6-(4′-Chlorophenyl)-5-[2″-hydroxynaphthyl-(1″)-ylmethyl]-2-thioxo-2,3-dihydro-1H-pyrimidin-4-one (6ix)

Yielded 18 mg (0.004 mmol, 32%) as a white powder after column chromatography (EtOAc/hexane, 1:2) and recrystallization from CHCl3. Mp 229–232 °C. IR (KBr) ν max/cm−1: 3086 (OH), 2941 (CH2), 2363, 1635 (C=O), 1556 (NH), 1439 (C–N), 1257 and 1213 (C=S, CSNH), 1129 (C–O), 1041 and 1027 (C–O), 819, 750 (C–HAr). 1H NMR (acetone-d6, 400 MHz): δ = 11.59 (br s, 1H, NH), 11.22 (br s, 1H, NH), 9.25 (s, 1H, OH), 7.68 (d, 1H, J = 7.6 Hz, H-5″), 7.57 (d, 1H, J = 8.8 Hz, H-4″), 7.53–7.40 (m, 4H, H-8″ + 3 × ArH), 7.23–7.08 (m, 3H, H-7″, H-6″ + 1 × ArH), 7.00 (d, 1H, J = 8.8 Hz, H-3″), 3.92 (s, 2H, CH2). 13C NMR (acetone-d6, 100 MHz): δ = 175.0 (C=S), 164.7 (C=O), 154.3 (C2″), 150.6 (C6), 134.7 (C3′), 134.5 (C1′), 133.5 (C8″a), 131.1 (CAr), 131.0 (CAr), 130.0 (C4″a), 129.9 (CAr), 129.3 (C4″), 129.2 (C5″), 128.3 (CAr), 126.6 (C7″), 123.8 (C8″), 123.3 (C6″), 120.1 (C3″), 117.8 (C1″), 116.0 (C5), 22.1 (CH2). LRMS [ES]: m/z 393.12 [M – H] (100%). LRMS [ES]+: 417.10 [M + Na]+ (100%). HRMS [ES]: m/z calcd for C21H14N2O2SCl 393.0465 [M – H], found 393.0461 (−0.9 ppm).

6-(2′-Fluorophenyl)-5-[2″-hydroxynaphthyl-(1″)methyl]-2-thioxo-2,3-dihydro-1H-pyrimidin-4-one (6x)

Yielded 17 mg (0.10mmol, 10%) as a white powder after column chromatography (EtOAc/hexane, 1:2) and recrystallization from CHCl3. Mp 197 °C (decomposes). IR (KBr) νmax/cm−1: 3316 and 2935 (OH), 2885 (CH2), 1630 (C=O), 1558 (NH), 1439 (C–N), 1269 and 1216(C–F), 1131 (C–O, C=S), 816 and 751 (C–HAr). 1H NMR (400 MHz, DMSO-d6): δ = 12.61 (br, 1H, NH), 12.35 (br, 1H, NH), 9.27 (s, 1H, OH), 7.63 (d, 1H, J = 7.3 Hz, H-5″), 7.53–7.43 (m,2H, H-4″ + 1 × ArH), 7.30–7.22 (m, 2H, H-7″ + 1 × ArH), 7.17–7.12 (m, 1H, H-6″), 7.13–7.05 (m, 1H, ArH), 7.00–6.92 (m, 2H, ArH), 6.82 (d, 1H, J = 8.8 Hz, H-3″), 3.90 (s, 2H, CH2). 13C NMR (100 MHz, DMSO-d6): δ = 173.3 (C=S), 161.9 (C=O), 159.9 (C2′), 157.4 (C6), 152.7 (C2″), 132.9 (C8″a), 131.5 (C6′), 130.3 (C4′), 128.0 (C5″), 127.8 (C4″a), 127.4 (C4″), 125.4 (C7″), 123.7 (C5′), 122.6 (C8″), 121.8 (C6″), 121.7 (C1′), 117.7 (C3″), 117.2 (C5), 115.8 (C3′), 115.1 (C1″a), 20.5 (CH2). LRMS [ES]: m/z 377.14 [M – H] (100%). LRMS [ES]+: m/z 401.10 [M + Na]+ (100%). HRMS [CI]+: m/z calcd for C21H16N2O2SF 379.0917 [M + H]+, found 379.0911 (−1.5 ppm).

6-(3′-Fluorophenyl)-5-[2″-hydroxynaphthyl-(1″)-methyl]-2-thioxo-2,3-dihydro-1H-pyrimidin-4-one (6xi)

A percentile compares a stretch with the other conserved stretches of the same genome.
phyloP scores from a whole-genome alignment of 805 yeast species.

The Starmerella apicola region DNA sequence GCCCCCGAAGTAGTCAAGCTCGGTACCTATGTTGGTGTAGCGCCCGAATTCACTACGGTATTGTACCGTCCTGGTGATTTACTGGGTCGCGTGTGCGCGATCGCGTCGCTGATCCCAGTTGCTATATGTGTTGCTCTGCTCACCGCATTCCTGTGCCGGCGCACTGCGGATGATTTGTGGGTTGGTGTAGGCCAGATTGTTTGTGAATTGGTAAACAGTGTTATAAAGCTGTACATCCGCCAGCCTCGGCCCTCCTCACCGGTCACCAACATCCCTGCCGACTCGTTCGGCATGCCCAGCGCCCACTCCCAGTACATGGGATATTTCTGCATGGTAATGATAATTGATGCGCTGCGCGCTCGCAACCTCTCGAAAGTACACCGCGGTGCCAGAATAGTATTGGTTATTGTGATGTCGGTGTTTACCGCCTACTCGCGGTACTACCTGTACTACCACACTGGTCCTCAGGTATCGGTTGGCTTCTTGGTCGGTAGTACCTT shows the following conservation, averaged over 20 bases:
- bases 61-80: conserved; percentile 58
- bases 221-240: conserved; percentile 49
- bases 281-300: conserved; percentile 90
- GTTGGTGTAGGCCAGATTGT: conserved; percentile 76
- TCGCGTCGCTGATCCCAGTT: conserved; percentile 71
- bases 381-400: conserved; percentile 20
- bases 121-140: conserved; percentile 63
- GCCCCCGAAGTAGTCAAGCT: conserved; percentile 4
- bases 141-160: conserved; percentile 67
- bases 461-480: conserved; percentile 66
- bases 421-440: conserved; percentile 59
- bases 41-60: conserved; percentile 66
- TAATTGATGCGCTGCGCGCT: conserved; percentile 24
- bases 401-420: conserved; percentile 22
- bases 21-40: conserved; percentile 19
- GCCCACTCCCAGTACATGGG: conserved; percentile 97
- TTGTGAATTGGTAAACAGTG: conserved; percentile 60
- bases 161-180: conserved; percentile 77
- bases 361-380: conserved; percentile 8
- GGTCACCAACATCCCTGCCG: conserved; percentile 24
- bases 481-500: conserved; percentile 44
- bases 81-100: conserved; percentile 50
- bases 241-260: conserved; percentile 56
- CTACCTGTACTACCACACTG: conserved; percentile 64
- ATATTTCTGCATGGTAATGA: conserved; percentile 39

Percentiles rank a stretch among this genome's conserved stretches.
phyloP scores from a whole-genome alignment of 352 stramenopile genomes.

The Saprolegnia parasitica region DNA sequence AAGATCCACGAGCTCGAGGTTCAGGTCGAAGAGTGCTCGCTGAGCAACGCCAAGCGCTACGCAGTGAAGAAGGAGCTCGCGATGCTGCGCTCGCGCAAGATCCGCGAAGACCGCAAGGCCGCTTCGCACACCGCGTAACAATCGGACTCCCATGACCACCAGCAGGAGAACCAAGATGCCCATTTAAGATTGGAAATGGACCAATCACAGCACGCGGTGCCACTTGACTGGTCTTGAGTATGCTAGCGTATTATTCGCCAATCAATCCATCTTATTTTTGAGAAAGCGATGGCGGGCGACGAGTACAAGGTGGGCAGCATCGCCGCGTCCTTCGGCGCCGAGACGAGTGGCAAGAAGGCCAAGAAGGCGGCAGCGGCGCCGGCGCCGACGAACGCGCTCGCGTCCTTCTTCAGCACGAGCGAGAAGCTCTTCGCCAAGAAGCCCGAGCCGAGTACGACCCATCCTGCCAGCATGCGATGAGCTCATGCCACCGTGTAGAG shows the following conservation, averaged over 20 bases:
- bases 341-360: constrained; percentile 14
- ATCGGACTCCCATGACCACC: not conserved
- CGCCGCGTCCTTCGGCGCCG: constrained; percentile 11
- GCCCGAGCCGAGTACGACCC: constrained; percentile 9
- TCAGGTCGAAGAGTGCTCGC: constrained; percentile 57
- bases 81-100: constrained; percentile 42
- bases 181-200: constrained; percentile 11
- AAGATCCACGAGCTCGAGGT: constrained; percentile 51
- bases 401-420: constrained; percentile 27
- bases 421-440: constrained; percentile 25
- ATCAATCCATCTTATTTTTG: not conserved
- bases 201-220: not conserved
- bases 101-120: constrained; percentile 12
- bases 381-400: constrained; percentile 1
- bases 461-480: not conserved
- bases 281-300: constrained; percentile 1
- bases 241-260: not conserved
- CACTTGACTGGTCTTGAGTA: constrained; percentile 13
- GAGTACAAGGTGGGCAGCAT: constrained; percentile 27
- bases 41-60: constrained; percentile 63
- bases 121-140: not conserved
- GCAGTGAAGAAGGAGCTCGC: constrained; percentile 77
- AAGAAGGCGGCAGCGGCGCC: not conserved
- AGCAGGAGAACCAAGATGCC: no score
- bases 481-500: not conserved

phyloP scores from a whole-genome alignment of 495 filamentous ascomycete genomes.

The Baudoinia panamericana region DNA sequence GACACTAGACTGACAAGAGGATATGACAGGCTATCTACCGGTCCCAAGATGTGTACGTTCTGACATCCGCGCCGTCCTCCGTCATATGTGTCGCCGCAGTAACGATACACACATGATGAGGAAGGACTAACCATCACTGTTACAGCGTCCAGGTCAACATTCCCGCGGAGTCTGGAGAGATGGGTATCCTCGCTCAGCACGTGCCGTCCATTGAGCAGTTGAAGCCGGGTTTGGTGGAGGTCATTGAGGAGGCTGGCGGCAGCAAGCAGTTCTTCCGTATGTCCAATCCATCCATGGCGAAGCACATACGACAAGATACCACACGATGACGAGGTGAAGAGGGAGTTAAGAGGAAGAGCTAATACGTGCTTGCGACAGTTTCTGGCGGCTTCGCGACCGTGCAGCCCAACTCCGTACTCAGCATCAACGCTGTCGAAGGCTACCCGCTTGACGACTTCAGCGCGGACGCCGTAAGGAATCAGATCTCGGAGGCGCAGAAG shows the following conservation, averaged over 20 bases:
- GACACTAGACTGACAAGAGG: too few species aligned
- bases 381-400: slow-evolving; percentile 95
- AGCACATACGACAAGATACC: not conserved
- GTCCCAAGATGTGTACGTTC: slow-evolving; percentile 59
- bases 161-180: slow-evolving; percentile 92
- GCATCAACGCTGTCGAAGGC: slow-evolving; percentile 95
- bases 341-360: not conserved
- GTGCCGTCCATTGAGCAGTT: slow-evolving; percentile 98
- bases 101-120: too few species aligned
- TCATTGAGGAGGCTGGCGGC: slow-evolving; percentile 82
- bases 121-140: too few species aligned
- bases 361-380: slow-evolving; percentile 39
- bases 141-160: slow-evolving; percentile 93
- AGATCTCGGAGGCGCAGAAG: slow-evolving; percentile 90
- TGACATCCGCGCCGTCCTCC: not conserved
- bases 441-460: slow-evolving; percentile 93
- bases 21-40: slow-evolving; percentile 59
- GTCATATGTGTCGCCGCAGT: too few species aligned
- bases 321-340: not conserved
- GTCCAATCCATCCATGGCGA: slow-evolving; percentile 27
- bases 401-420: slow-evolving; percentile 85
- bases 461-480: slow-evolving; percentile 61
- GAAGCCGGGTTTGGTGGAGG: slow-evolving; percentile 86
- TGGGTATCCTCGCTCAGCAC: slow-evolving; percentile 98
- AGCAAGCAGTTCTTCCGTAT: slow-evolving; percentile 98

Yielded 18 mg (0.10 mmol, 10%) as a white powder after column chromatography (EtOAc/hexane, 1:2) and recrystallization from CHCl3. Mp 150 °C (decomposes). IR (KBr) νmax/cm−1: 3378, 3126, 3059 (OH), 2941 (CH2), 1630 (C=O), 1554 (NH), 1439 (C–N), 1268 (C–F), 1199 (C=S, CSNH), 1158 and 1119 (C–O, C=S), 821, 792, and 746 (C–HAr). 1H NMR (400 MHz, DMSO-d6): δ = 12.58 (br s, 1H, NH), 12.24 (br s, 1H, NH), 9.41 (s, 1H, OH), 7.64 (d, 1H, J = 7.5 Hz, H-5″), 7.48–7.45 (m, 2H, H-4″, H-8″), 7.30–6.99 (m, 4H, H-7″, H-6″ + 2 × ArH), 6.93–6.68 (m, 3H, H-3″ + 2 × ArH), 3.92 (s, 2H, CH2). 13C NMR (100 MHz, DMSO-d6): δ × = 173.8 (C=S), 162.6 (C3′), 162.1 (C=O), 159.5 (C6), 152.7 (C2″), 134.1 (C1′), 133.0 (C8″a), 129.7 (CAr), 128.1 (C5″), 128.0 (C4″a), 127.5 (C4″), 125.6 (C7″), 124.4 (C6′), 122.8 (C8″), 121.9 (C6″), 117.9 (C3″), 116.3 (C1″a), 116.0 (CAr), 115.7 (C5), 115.4 (CAr), 20.8 (CH2). HRMS [ES]+: m/z calcd for C21H15N2O2NaSF 401.0736 [M + Na]+, found 401.0735 (−0.2 ppm).

Molecular Docking Studies

The SIRT2 structure (PDB ID: 1J8F) was used for the docking studies, which were performed using the program GOLD.12 Hydrogens were added to the protein structure using the program Reduce,24 and small molecule structures were generated using the PRODRG server.25 A homology model of SIRT1 was generated using the PHYRE server. All visualization and analysis was performed using Pymol.26

Biology Protocols. SIRT1 and SIRT2 Inhibition Assay

Compounds were tested for inhibition of SIRT1 and SIRT2 using the human recombinant SIRT1 and SIRT2 enzymes provided with the Fluor de Lys fluorescence-based assay kit (AK555, AK556, BIOMOL, Plymouth Meeting, U.S.A.). All the other required reagents were provided with the kit. All kit components were stored at −78 °C for highest stability. Positive controls were provided by the known SIRT1/T2 inhibitors tenovin-63 and cambinol.5 Fresh dilutions of cambinol analogues were prepared in DMSO (Aldrich), added to the assay buffer, and pipeted (10 μL) into a 96 well white microplate. Enzyme (15 μL, 0.07 U/μL for SIRT1, 0.03 U/μL for SIRT2) and Fluor de Lys SIRT1 or SIRT2 (15 μM) plus NAD+ (1 mM) in assay buffer were added. After incubating for 1 h at 37 °C, a developer solution (50 μL developer solution added to each well, developer solution contains 38 μL buffer, 10 μL developer and 2 μL nicotinamide) was added (50 μL) to each well and the microplate was incubated for a further 45 min at room temperature. Plates were read in a Spectra max Gemini XS fluorimeter with an excitation wavelength of 355 nm and an emission wavelength of 460 nm.

Cell Culture and Western Blotting